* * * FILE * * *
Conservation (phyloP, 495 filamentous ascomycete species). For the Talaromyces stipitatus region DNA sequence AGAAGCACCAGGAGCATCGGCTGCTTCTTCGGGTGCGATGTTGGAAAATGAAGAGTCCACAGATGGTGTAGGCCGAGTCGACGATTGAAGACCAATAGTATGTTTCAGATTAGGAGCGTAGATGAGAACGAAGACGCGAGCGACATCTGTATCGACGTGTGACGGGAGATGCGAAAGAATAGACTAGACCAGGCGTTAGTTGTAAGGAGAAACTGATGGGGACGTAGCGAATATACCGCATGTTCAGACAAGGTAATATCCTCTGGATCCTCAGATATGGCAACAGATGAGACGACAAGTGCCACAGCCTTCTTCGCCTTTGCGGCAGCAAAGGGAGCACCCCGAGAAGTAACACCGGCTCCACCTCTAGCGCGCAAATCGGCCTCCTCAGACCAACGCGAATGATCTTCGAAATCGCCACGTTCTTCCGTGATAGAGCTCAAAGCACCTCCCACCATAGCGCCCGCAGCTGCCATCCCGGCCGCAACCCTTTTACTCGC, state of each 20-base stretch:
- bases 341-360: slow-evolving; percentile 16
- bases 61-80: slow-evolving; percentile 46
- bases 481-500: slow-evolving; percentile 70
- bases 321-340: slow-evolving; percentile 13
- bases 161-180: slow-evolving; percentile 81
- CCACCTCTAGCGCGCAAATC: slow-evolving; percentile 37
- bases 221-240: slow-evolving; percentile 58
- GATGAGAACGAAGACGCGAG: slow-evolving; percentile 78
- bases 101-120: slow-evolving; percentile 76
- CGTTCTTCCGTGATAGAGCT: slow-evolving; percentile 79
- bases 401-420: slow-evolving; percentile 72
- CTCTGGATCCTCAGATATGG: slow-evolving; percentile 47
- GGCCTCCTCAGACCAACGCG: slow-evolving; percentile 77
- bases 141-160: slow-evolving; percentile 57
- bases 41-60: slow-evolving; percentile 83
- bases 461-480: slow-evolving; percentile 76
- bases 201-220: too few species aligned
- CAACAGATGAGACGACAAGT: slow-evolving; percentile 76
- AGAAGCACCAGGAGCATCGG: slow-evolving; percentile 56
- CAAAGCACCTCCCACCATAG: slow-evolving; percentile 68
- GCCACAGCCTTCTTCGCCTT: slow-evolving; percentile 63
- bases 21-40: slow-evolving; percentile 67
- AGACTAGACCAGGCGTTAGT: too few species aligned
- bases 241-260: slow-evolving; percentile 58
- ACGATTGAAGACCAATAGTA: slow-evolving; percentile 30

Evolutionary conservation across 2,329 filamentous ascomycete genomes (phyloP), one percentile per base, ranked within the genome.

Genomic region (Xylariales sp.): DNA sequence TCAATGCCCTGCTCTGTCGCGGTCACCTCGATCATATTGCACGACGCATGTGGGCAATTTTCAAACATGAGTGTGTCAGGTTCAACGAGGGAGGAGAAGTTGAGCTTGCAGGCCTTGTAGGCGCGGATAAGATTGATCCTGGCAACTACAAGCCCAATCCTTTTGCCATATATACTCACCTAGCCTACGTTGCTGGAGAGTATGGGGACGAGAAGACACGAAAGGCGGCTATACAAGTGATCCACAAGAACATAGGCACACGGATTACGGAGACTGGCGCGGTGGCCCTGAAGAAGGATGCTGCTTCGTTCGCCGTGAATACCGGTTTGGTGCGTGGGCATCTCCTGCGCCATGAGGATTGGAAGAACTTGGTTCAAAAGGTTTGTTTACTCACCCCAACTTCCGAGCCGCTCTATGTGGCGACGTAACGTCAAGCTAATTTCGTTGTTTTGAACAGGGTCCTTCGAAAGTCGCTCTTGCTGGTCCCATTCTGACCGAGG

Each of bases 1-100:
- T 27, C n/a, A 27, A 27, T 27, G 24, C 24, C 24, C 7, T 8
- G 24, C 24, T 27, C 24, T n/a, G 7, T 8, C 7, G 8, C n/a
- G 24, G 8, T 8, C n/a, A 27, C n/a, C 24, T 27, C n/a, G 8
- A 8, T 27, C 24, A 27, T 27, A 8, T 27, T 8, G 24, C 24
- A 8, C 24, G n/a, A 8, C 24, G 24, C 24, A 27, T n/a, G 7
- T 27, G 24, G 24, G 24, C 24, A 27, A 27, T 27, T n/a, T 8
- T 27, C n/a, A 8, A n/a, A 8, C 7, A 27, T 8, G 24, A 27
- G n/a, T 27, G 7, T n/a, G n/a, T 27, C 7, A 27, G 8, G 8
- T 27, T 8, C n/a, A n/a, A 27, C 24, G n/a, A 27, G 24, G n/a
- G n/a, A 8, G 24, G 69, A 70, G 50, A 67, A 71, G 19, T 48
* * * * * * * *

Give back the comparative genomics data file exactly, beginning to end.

Conservation (phyloP, 495 filamentous ascomycete species). For the Talaromyces stipitatus region DNA sequence AGAAGCACCAGGAGCATCGGCTGCTTCTTCGGGTGCGATGTTGGAAAATGAAGAGTCCACAGATGGTGTAGGCCGAGTCGACGATTGAAGACCAATAGTATGTTTCAGATTAGGAGCGTAGATGAGAACGAAGACGCGAGCGACATCTGTATCGACGTGTGACGGGAGATGCGAAAGAATAGACTAGACCAGGCGTTAGTTGTAAGGAGAAACTGATGGGGACGTAGCGAATATACCGCATGTTCAGACAAGGTAATATCCTCTGGATCCTCAGATATGGCAACAGATGAGACGACAAGTGCCACAGCCTTCTTCGCCTTTGCGGCAGCAAAGGGAGCACCCCGAGAAGTAACACCGGCTCCACCTCTAGCGCGCAAATCGGCCTCCTCAGACCAACGCGAATGATCTTCGAAATCGCCACGTTCTTCCGTGATAGAGCTCAAAGCACCTCCCACCATAGCGCCCGCAGCTGCCATCCCGGCCGCAACCCTTTTACTCGC, state of each 20-base stretch:
- bases 341-360: slow-evolving; percentile 16
- bases 61-80: slow-evolving; percentile 46
- bases 481-500: slow-evolving; percentile 70
- bases 321-340: slow-evolving; percentile 13
- bases 161-180: slow-evolving; percentile 81
- CCACCTCTAGCGCGCAAATC: slow-evolving; percentile 37
- bases 221-240: slow-evolving; percentile 58
- GATGAGAACGAAGACGCGAG: slow-evolving; percentile 78
- bases 101-120: slow-evolving; percentile 76
- CGTTCTTCCGTGATAGAGCT: slow-evolving; percentile 79
- bases 401-420: slow-evolving; percentile 72
- CTCTGGATCCTCAGATATGG: slow-evolving; percentile 47
- GGCCTCCTCAGACCAACGCG: slow-evolving; percentile 77
- bases 141-160: slow-evolving; percentile 57
- bases 41-60: slow-evolving; percentile 83
- bases 461-480: slow-evolving; percentile 76
- bases 201-220: too few species aligned
- CAACAGATGAGACGACAAGT: slow-evolving; percentile 76
- AGAAGCACCAGGAGCATCGG: slow-evolving; percentile 56
- CAAAGCACCTCCCACCATAG: slow-evolving; percentile 68
- GCCACAGCCTTCTTCGCCTT: slow-evolving; percentile 63
- bases 21-40: slow-evolving; percentile 67
- AGACTAGACCAGGCGTTAGT: too few species aligned
- bases 241-260: slow-evolving; percentile 58
- ACGATTGAAGACCAATAGTA: slow-evolving; percentile 30

Evolutionary conservation across 2,329 filamentous ascomycete genomes (phyloP), one percentile per base, ranked within the genome.

Genomic region (Xylariales sp.): DNA sequence TCAATGCCCTGCTCTGTCGCGGTCACCTCGATCATATTGCACGACGCATGTGGGCAATTTTCAAACATGAGTGTGTCAGGTTCAACGAGGGAGGAGAAGTTGAGCTTGCAGGCCTTGTAGGCGCGGATAAGATTGATCCTGGCAACTACAAGCCCAATCCTTTTGCCATATATACTCACCTAGCCTACGTTGCTGGAGAGTATGGGGACGAGAAGACACGAAAGGCGGCTATACAAGTGATCCACAAGAACATAGGCACACGGATTACGGAGACTGGCGCGGTGGCCCTGAAGAAGGATGCTGCTTCGTTCGCCGTGAATACCGGTTTGGTGCGTGGGCATCTCCTGCGCCATGAGGATTGGAAGAACTTGGTTCAAAAGGTTTGTTTACTCACCCCAACTTCCGAGCCGCTCTATGTGGCGACGTAACGTCAAGCTAATTTCGTTGTTTTGAACAGGGTCCTTCGAAAGTCGCTCTTGCTGGTCCCATTCTGACCGAGG

Each of bases 1-100:
- T 27, C n/a, A 27, A 27, T 27, G 24, C 24, C 24, C 7, T 8
- G 24, C 24, T 27, C 24, T n/a, G 7, T 8, C 7, G 8, C n/a
- G 24, G 8, T 8, C n/a, A 27, C n/a, C 24, T 27, C n/a, G 8
- A 8, T 27, C 24, A 27, T 27, A 8, T 27, T 8, G 24, C 24
- A 8, C 24, G n/a, A 8, C 24, G 24, C 24, A 27, T n/a, G 7
- T 27, G 24, G 24, G 24, C 24, A 27, A 27, T 27, T n/a, T 8
- T 27, C n/a, A 8, A n/a, A 8, C 7, A 27, T 8, G 24, A 27
- G n/a, T 27, G 7, T n/a, G n/a, T 27, C 7, A 27, G 8, G 8
- T 27, T 8, C n/a, A n/a, A 27, C 24, G n/a, A 27, G 24, G n/a
- G n/a, A 8, G 24, G 69, A 70, G 50, A 67, A 71, G 19, T 48